Warning of cholera disaster in Zim

 Cholera, which is becoming endemic, re-emerged from Buhera in recent weeks and has spread across the country with daily average cases nearing 100.

A top Harare City Council official has warned that the ongoing cholera outbreak will turn into a disaster if adequate measures are not taken to stop the spread of the disease.

Prosper Chonzi, the City of Harare director health services, urged residents to exercise hygiene.

“It is already an outbreak and we are worried that if people continue being careless it will turn into a disaster very soon,” Chonzi said.

 “People should avoid big gatherings, eating food from random places, and bad hygiene practices.”

As of Friday, the country had recorded 4 672 suspected cholera cases, 30 laboratory confirmed deaths and 100 suspected cholera deaths since last month.

The outbreak has now spread to more than the 17 traditional cholera hotspot districts of Buhera, Chegutu, Chikomba, Chimanimani, Chipinge, Chitungwiza, Chiredzi, Harare, Gokwe North, Marondera, Mazowe, Shamva, Mutare, Murehwa, Mwenezi, Seke and Wedza.

 Cholera, which is becoming endemic, re-emerged from Buhera in recent weeks and has spread across the country with daily average cases nearing 100.

 Community Working Group on Health executive director Itai Rusike said cholera was a huge threat to public health.

 Rusike said weaknesses in water and sanitation infrastructure and services, high risk hygiene and social practices, gaps in surveillance and healthcare systems were fueling the spread of cholera.

 “Underground water may be contaminated by leakages from the dilapidated sewerage system, unfortunately there is generally low practice of the treatment of drinking water from boreholes or the protected and unprotected dug wells,” he said.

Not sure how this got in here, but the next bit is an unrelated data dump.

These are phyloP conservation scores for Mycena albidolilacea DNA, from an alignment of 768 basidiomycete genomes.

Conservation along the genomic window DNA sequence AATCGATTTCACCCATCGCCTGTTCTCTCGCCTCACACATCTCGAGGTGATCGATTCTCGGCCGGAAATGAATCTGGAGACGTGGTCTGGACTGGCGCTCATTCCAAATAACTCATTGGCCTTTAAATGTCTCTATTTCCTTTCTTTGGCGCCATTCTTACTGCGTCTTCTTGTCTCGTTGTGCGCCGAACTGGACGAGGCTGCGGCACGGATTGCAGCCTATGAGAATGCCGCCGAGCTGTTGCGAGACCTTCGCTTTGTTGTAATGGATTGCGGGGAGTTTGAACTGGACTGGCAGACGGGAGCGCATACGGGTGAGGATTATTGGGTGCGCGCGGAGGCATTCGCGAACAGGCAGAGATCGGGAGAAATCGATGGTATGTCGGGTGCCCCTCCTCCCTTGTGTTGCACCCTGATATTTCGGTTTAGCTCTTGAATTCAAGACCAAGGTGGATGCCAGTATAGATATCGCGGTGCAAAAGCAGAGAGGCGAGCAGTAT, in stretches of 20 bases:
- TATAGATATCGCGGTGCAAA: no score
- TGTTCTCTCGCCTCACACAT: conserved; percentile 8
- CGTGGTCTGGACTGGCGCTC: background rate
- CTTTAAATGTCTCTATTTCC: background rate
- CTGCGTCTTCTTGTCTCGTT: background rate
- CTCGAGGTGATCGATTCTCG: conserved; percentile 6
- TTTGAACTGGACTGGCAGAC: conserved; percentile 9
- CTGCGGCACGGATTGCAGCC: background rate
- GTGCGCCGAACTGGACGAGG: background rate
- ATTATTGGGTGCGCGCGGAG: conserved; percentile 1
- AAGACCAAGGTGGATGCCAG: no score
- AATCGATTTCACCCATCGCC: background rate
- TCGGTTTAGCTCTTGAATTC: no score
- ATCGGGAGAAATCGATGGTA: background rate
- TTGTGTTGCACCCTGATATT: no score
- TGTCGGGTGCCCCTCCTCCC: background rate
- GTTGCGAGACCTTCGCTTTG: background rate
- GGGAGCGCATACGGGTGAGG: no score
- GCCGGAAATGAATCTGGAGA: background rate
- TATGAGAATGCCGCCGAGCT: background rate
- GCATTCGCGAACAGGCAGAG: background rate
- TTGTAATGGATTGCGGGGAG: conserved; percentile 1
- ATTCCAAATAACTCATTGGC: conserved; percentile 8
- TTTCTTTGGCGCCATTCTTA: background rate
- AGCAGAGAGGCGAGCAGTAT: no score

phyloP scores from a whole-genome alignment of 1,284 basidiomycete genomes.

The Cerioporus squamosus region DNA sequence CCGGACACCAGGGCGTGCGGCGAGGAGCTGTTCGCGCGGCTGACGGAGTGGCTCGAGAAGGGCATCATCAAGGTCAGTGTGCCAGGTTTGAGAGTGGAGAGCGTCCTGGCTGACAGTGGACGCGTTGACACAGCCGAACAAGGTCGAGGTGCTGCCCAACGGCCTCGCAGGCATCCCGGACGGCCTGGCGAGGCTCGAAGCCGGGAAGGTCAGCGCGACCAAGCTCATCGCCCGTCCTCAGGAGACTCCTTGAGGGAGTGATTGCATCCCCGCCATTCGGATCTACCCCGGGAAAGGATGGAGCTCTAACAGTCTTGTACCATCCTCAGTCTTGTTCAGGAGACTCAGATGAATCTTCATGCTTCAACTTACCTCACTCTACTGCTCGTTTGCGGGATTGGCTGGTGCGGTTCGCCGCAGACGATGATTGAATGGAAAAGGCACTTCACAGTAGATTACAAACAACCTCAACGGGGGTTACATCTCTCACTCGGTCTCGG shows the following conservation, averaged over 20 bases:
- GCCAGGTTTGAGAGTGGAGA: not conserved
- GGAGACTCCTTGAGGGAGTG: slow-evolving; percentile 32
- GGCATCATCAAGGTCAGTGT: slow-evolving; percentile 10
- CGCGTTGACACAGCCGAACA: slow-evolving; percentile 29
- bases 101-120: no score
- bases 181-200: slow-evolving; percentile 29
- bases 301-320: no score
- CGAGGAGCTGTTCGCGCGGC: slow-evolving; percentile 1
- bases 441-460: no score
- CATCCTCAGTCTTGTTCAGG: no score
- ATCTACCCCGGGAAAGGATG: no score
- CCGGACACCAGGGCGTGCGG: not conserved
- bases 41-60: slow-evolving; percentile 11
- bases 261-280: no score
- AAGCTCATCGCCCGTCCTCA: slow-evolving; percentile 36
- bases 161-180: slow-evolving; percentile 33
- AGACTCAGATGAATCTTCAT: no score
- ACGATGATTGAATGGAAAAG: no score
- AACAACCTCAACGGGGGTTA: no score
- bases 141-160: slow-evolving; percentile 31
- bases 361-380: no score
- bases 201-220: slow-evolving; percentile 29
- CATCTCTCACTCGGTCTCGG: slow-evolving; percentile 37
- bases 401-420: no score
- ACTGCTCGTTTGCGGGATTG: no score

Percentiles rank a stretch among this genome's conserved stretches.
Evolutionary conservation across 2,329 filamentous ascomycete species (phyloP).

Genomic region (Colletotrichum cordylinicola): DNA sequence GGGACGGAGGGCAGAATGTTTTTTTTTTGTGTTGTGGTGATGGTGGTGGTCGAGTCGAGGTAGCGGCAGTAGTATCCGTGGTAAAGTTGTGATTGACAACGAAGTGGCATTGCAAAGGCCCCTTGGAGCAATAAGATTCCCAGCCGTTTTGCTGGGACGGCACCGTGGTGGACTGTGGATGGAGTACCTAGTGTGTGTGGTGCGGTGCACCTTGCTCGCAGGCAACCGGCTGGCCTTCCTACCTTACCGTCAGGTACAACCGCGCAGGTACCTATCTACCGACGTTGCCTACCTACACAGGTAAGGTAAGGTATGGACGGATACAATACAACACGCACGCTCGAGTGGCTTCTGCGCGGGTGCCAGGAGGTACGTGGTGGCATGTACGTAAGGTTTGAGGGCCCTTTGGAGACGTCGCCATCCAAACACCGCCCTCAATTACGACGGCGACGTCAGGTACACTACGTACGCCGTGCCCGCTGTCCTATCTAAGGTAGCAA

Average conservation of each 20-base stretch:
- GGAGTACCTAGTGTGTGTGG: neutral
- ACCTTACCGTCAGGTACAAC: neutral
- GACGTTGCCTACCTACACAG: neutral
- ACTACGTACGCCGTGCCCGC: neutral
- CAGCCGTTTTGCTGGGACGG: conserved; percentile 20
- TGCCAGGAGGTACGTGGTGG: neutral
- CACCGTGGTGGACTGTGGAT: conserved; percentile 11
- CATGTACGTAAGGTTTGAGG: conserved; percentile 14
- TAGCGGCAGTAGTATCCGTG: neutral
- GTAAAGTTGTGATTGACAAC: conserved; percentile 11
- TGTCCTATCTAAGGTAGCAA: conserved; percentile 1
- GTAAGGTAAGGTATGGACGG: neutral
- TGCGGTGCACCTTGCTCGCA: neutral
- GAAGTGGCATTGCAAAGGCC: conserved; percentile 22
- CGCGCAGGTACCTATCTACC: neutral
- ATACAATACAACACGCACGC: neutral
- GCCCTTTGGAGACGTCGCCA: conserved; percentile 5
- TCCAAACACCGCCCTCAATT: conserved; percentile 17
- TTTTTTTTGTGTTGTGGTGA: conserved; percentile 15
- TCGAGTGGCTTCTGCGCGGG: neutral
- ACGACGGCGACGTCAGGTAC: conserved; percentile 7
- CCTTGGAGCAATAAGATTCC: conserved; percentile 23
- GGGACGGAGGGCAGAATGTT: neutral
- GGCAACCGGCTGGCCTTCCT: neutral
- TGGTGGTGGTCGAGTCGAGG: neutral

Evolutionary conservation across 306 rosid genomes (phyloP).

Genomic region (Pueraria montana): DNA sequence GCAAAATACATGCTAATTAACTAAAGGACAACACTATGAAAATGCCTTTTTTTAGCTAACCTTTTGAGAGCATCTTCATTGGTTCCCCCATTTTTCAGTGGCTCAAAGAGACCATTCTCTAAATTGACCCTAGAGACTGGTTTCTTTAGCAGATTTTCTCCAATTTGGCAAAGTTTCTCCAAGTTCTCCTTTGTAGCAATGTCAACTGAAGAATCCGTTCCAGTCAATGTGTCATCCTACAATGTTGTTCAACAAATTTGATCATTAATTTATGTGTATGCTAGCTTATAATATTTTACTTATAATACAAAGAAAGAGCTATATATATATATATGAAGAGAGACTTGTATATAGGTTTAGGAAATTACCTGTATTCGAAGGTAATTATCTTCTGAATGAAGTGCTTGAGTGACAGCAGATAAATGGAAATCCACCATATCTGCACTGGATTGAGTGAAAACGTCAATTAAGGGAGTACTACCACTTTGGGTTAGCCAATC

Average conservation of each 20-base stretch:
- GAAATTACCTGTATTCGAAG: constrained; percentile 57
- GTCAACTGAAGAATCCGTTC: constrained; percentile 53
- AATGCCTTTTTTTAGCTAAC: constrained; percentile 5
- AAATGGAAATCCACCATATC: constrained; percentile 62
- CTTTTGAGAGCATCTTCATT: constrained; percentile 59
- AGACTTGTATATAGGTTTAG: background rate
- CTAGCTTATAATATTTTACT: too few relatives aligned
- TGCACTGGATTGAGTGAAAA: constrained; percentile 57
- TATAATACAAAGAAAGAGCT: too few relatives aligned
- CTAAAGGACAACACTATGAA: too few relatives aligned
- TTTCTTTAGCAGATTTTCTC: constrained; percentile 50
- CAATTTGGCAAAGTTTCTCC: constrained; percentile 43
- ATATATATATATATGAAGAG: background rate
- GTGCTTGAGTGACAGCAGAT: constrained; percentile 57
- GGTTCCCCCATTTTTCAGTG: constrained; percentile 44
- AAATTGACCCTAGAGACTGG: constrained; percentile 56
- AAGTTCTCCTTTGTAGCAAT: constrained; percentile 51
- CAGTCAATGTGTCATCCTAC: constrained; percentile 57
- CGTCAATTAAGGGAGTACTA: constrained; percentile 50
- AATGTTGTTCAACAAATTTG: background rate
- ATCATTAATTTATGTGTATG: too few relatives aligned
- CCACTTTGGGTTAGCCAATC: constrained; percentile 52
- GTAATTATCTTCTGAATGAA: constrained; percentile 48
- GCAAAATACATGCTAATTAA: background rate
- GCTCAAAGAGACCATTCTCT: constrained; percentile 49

“Other risk factors for cholera include certain religious groups with low health seeking behaviors and deliberate efforts should be made to engage leaders of the religious groups in order to encourage their membership to seek treatment whenever they suspect cholera infection.”

 Rusike said certain traditional practices such as washing dead bodies and hand shakes at funerals should be discouraged when there is a cholera outbreak. 

“Oral cholera vaccine should be deployed to the identified hot spots and the government should seriously consider nationwide cholera vaccination and this should be combined with sustainable long-term water sanitation and hygiene interventions to prevent recurrence of cholera outbreaks,” he said, adding that there was need for more cholera awareness campaigns.

 Medical and Dental Private Practitioners of Zimbabwe Association president Johannes Marisa said there was a possibility of cholera becoming endemic.

“We need to adapt to the new order of these communicable diseases being amongst us for some time,” Marisa said.

“It is up to authorities to make sure we have good sanitation and clean water supplies and that our water infrastructure is up to standard with all the necessary chemicals needed in the purification of water.”

 Last week, government banned gatherings in Cholera outbreak hotspots as it seeks to arrest the spread of the waterborne disease.

 The 2009 cholera outbreak, which started in Harare, was the deadliest as it killed more than 4 000 people and left over 100 000 others infected.

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